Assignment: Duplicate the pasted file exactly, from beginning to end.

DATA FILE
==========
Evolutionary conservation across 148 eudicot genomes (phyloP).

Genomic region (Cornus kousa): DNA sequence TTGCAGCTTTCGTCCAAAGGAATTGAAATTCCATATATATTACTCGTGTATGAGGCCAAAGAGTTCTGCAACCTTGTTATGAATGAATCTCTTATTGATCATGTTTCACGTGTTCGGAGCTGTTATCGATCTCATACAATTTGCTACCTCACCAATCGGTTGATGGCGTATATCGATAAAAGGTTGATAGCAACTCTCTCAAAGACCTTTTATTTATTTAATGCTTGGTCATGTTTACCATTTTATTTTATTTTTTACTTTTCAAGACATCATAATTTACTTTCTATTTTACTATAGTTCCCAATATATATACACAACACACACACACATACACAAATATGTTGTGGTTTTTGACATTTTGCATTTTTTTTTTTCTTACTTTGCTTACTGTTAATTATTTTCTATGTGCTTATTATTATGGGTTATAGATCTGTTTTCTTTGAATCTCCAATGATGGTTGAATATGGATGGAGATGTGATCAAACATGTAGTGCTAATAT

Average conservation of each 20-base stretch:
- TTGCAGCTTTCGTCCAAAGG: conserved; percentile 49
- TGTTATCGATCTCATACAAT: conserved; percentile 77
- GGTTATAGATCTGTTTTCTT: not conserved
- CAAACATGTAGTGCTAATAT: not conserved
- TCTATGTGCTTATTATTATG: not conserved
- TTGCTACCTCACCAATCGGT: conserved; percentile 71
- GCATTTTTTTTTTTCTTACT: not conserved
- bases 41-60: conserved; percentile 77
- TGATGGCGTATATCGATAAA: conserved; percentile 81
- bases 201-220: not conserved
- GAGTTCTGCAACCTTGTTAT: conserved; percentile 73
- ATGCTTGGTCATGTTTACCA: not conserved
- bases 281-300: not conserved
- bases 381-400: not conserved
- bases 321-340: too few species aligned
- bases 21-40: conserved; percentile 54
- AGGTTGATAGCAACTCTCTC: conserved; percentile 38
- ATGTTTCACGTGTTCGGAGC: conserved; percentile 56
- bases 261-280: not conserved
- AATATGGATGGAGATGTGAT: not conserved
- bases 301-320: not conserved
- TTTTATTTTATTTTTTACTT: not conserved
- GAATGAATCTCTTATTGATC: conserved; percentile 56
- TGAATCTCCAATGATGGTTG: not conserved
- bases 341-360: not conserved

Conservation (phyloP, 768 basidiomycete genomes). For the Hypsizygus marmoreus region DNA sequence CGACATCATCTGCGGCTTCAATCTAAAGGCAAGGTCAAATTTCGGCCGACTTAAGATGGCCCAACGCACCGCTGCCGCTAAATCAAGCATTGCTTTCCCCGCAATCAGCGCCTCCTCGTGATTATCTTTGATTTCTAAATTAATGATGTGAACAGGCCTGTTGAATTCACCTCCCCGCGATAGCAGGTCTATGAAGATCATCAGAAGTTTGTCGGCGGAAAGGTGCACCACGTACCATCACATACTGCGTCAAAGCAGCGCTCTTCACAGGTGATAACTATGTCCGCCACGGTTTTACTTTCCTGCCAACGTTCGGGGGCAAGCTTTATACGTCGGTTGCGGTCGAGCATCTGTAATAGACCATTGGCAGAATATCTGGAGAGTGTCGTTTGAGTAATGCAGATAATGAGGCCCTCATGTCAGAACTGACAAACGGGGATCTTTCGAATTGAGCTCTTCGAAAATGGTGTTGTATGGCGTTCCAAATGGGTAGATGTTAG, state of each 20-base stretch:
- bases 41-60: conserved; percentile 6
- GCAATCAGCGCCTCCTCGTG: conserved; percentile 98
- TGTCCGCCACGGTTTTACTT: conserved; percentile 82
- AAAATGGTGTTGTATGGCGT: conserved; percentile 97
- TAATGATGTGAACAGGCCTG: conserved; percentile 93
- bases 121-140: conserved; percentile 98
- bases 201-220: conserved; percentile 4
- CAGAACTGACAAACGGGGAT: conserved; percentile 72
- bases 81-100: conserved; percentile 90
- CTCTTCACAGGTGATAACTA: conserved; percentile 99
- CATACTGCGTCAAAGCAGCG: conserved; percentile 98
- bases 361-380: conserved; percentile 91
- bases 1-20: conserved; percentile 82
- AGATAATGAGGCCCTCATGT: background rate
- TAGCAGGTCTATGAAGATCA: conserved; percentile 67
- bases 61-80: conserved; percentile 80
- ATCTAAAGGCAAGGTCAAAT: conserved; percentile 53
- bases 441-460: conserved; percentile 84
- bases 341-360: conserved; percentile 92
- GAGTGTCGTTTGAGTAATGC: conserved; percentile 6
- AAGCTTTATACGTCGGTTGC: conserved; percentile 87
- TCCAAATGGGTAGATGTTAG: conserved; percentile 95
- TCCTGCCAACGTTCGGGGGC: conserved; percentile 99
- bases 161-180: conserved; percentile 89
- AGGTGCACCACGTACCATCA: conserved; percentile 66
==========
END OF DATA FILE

Evolutionary conservation across 148 eudicot genomes (phyloP).

Genomic region (Cornus kousa): DNA sequence TTGCAGCTTTCGTCCAAAGGAATTGAAATTCCATATATATTACTCGTGTATGAGGCCAAAGAGTTCTGCAACCTTGTTATGAATGAATCTCTTATTGATCATGTTTCACGTGTTCGGAGCTGTTATCGATCTCATACAATTTGCTACCTCACCAATCGGTTGATGGCGTATATCGATAAAAGGTTGATAGCAACTCTCTCAAAGACCTTTTATTTATTTAATGCTTGGTCATGTTTACCATTTTATTTTATTTTTTACTTTTCAAGACATCATAATTTACTTTCTATTTTACTATAGTTCCCAATATATATACACAACACACACACACATACACAAATATGTTGTGGTTTTTGACATTTTGCATTTTTTTTTTTCTTACTTTGCTTACTGTTAATTATTTTCTATGTGCTTATTATTATGGGTTATAGATCTGTTTTCTTTGAATCTCCAATGATGGTTGAATATGGATGGAGATGTGATCAAACATGTAGTGCTAATAT

Average conservation of each 20-base stretch:
- TTGCAGCTTTCGTCCAAAGG: conserved; percentile 49
- TGTTATCGATCTCATACAAT: conserved; percentile 77
- GGTTATAGATCTGTTTTCTT: not conserved
- CAAACATGTAGTGCTAATAT: not conserved
- TCTATGTGCTTATTATTATG: not conserved
- TTGCTACCTCACCAATCGGT: conserved; percentile 71
- GCATTTTTTTTTTTCTTACT: not conserved
- bases 41-60: conserved; percentile 77
- TGATGGCGTATATCGATAAA: conserved; percentile 81
- bases 201-220: not conserved
- GAGTTCTGCAACCTTGTTAT: conserved; percentile 73
- ATGCTTGGTCATGTTTACCA: not conserved
- bases 281-300: not conserved
- bases 381-400: not conserved
- bases 321-340: too few species aligned
- bases 21-40: conserved; percentile 54
- AGGTTGATAGCAACTCTCTC: conserved; percentile 38
- ATGTTTCACGTGTTCGGAGC: conserved; percentile 56
- bases 261-280: not conserved
- AATATGGATGGAGATGTGAT: not conserved
- bases 301-320: not conserved
- TTTTATTTTATTTTTTACTT: not conserved
- GAATGAATCTCTTATTGATC: conserved; percentile 56
- TGAATCTCCAATGATGGTTG: not conserved
- bases 341-360: not conserved

Conservation (phyloP, 768 basidiomycete genomes). For the Hypsizygus marmoreus region DNA sequence CGACATCATCTGCGGCTTCAATCTAAAGGCAAGGTCAAATTTCGGCCGACTTAAGATGGCCCAACGCACCGCTGCCGCTAAATCAAGCATTGCTTTCCCCGCAATCAGCGCCTCCTCGTGATTATCTTTGATTTCTAAATTAATGATGTGAACAGGCCTGTTGAATTCACCTCCCCGCGATAGCAGGTCTATGAAGATCATCAGAAGTTTGTCGGCGGAAAGGTGCACCACGTACCATCACATACTGCGTCAAAGCAGCGCTCTTCACAGGTGATAACTATGTCCGCCACGGTTTTACTTTCCTGCCAACGTTCGGGGGCAAGCTTTATACGTCGGTTGCGGTCGAGCATCTGTAATAGACCATTGGCAGAATATCTGGAGAGTGTCGTTTGAGTAATGCAGATAATGAGGCCCTCATGTCAGAACTGACAAACGGGGATCTTTCGAATTGAGCTCTTCGAAAATGGTGTTGTATGGCGTTCCAAATGGGTAGATGTTAG, state of each 20-base stretch:
- bases 41-60: conserved; percentile 6
- GCAATCAGCGCCTCCTCGTG: conserved; percentile 98
- TGTCCGCCACGGTTTTACTT: conserved; percentile 82
- AAAATGGTGTTGTATGGCGT: conserved; percentile 97
- TAATGATGTGAACAGGCCTG: conserved; percentile 93
- bases 121-140: conserved; percentile 98
- bases 201-220: conserved; percentile 4
- CAGAACTGACAAACGGGGAT: conserved; percentile 72
- bases 81-100: conserved; percentile 90
- CTCTTCACAGGTGATAACTA: conserved; percentile 99
- CATACTGCGTCAAAGCAGCG: conserved; percentile 98
- bases 361-380: conserved; percentile 91
- bases 1-20: conserved; percentile 82
- AGATAATGAGGCCCTCATGT: background rate
- TAGCAGGTCTATGAAGATCA: conserved; percentile 67
- bases 61-80: conserved; percentile 80
- ATCTAAAGGCAAGGTCAAAT: conserved; percentile 53
- bases 441-460: conserved; percentile 84
- bases 341-360: conserved; percentile 92
- GAGTGTCGTTTGAGTAATGC: conserved; percentile 6
- AAGCTTTATACGTCGGTTGC: conserved; percentile 87
- TCCAAATGGGTAGATGTTAG: conserved; percentile 95
- TCCTGCCAACGTTCGGGGGC: conserved; percentile 99
- bases 161-180: conserved; percentile 89
- AGGTGCACCACGTACCATCA: conserved; percentile 66